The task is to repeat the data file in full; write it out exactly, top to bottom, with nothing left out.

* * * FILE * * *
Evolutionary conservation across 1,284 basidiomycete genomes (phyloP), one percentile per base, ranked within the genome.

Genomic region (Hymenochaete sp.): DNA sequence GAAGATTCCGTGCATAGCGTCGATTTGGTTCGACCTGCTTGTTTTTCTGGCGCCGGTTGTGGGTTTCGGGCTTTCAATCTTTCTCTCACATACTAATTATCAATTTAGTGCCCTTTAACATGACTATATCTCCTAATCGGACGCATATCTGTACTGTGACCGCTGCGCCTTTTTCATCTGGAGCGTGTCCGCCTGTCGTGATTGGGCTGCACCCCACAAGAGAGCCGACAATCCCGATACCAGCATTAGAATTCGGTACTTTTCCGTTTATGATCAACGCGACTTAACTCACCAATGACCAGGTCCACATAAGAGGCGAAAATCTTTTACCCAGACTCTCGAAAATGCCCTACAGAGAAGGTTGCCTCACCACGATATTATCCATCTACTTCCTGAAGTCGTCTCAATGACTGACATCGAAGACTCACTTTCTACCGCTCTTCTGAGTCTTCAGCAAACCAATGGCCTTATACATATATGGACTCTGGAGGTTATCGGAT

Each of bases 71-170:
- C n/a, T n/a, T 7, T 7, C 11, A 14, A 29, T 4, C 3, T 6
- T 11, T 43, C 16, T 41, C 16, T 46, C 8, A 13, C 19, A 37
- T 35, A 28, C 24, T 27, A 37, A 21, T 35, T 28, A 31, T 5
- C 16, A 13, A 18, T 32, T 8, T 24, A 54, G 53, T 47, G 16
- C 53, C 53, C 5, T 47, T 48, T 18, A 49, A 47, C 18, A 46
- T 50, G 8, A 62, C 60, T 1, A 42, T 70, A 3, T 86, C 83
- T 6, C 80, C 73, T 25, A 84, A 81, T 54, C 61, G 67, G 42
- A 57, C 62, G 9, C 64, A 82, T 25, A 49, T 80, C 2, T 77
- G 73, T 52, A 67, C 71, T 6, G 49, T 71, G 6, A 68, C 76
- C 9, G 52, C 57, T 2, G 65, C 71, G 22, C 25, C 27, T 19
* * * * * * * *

Evolutionary conservation across 1,284 basidiomycete genomes (phyloP), one percentile per base, ranked within the genome.

Genomic region (Hymenochaete sp.): DNA sequence GAAGATTCCGTGCATAGCGTCGATTTGGTTCGACCTGCTTGTTTTTCTGGCGCCGGTTGTGGGTTTCGGGCTTTCAATCTTTCTCTCACATACTAATTATCAATTTAGTGCCCTTTAACATGACTATATCTCCTAATCGGACGCATATCTGTACTGTGACCGCTGCGCCTTTTTCATCTGGAGCGTGTCCGCCTGTCGTGATTGGGCTGCACCCCACAAGAGAGCCGACAATCCCGATACCAGCATTAGAATTCGGTACTTTTCCGTTTATGATCAACGCGACTTAACTCACCAATGACCAGGTCCACATAAGAGGCGAAAATCTTTTACCCAGACTCTCGAAAATGCCCTACAGAGAAGGTTGCCTCACCACGATATTATCCATCTACTTCCTGAAGTCGTCTCAATGACTGACATCGAAGACTCACTTTCTACCGCTCTTCTGAGTCTTCAGCAAACCAATGGCCTTATACATATATGGACTCTGGAGGTTATCGGAT

Each of bases 71-170:
- C n/a, T n/a, T 7, T 7, C 11, A 14, A 29, T 4, C 3, T 6
- T 11, T 43, C 16, T 41, C 16, T 46, C 8, A 13, C 19, A 37
- T 35, A 28, C 24, T 27, A 37, A 21, T 35, T 28, A 31, T 5
- C 16, A 13, A 18, T 32, T 8, T 24, A 54, G 53, T 47, G 16
- C 53, C 53, C 5, T 47, T 48, T 18, A 49, A 47, C 18, A 46
- T 50, G 8, A 62, C 60, T 1, A 42, T 70, A 3, T 86, C 83
- T 6, C 80, C 73, T 25, A 84, A 81, T 54, C 61, G 67, G 42
- A 57, C 62, G 9, C 64, A 82, T 25, A 49, T 80, C 2, T 77
- G 73, T 52, A 67, C 71, T 6, G 49, T 71, G 6, A 68, C 76
- C 9, G 52, C 57, T 2, G 65, C 71, G 22, C 25, C 27, T 19